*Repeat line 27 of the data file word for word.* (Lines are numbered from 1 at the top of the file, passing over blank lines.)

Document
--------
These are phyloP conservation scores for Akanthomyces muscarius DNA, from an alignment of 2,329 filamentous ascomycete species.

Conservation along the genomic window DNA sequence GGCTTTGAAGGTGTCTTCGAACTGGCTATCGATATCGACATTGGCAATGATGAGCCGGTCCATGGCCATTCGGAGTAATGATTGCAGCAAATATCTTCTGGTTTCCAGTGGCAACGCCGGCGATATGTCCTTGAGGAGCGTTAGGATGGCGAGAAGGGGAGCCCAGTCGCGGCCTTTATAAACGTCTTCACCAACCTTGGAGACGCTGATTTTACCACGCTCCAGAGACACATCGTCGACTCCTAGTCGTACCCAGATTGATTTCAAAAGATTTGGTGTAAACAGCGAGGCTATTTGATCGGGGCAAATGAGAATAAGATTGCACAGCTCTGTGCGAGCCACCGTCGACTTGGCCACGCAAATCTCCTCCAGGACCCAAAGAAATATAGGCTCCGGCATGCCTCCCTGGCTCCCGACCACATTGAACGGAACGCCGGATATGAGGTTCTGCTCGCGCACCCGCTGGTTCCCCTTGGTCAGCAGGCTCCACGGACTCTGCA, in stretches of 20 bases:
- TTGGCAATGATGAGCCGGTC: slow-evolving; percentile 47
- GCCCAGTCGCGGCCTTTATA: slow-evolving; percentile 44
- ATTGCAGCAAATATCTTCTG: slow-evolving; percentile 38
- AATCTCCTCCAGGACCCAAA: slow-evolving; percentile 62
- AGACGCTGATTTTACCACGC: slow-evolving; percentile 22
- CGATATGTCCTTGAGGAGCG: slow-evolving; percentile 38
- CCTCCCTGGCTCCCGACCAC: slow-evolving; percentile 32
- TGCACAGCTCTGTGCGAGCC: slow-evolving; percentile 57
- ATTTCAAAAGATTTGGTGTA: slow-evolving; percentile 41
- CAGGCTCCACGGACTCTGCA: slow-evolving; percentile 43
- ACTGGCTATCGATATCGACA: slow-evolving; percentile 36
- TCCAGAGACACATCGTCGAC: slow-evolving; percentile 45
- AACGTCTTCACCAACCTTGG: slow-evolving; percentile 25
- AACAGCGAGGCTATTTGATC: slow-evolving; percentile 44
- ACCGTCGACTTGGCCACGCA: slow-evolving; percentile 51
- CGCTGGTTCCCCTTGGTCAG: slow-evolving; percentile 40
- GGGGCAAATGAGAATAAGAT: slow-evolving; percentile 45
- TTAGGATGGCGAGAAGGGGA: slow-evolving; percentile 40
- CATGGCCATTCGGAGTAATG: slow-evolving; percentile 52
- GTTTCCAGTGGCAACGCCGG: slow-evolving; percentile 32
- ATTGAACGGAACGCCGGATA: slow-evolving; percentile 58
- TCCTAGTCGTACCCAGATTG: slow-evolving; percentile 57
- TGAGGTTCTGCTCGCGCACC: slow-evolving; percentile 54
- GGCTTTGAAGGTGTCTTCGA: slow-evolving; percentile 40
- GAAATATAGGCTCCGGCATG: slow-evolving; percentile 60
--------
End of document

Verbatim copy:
- GAAATATAGGCTCCGGCATG: slow-evolving; percentile 60